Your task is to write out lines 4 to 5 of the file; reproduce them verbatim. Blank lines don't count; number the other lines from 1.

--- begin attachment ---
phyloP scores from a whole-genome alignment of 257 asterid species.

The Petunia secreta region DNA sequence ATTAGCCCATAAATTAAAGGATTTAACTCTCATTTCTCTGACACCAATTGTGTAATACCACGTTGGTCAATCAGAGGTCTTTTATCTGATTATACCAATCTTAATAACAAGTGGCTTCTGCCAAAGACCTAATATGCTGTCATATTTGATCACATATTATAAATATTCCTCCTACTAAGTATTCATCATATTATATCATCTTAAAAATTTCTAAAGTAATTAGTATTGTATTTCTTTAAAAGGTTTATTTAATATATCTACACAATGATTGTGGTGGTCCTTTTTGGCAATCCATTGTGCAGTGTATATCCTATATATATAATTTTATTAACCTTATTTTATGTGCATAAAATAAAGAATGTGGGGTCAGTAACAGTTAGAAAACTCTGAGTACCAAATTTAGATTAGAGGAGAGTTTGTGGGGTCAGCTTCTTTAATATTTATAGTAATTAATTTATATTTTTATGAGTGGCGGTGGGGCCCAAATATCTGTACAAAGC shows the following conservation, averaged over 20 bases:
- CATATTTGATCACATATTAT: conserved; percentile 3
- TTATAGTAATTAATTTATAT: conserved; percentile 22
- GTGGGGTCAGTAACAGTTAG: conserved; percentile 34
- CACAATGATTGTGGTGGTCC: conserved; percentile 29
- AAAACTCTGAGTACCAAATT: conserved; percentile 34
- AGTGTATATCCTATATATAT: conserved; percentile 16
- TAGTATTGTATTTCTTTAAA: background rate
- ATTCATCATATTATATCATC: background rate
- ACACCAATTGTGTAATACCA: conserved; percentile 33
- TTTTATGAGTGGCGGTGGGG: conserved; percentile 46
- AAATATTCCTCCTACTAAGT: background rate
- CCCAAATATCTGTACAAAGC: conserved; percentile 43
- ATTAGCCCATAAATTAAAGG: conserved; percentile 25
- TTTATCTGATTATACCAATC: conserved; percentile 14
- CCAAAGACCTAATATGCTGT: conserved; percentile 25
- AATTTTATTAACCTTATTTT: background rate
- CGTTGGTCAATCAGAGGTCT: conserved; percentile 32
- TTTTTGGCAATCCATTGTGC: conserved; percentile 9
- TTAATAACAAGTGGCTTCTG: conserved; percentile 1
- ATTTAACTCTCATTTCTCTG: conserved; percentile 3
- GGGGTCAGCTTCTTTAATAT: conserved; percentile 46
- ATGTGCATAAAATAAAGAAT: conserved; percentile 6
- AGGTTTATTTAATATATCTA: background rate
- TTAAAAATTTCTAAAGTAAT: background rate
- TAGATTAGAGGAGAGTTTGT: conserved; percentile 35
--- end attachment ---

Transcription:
- TTATAGTAATTAATTTATAT: conserved; percentile 22
- GTGGGGTCAGTAACAGTTAG: conserved; percentile 34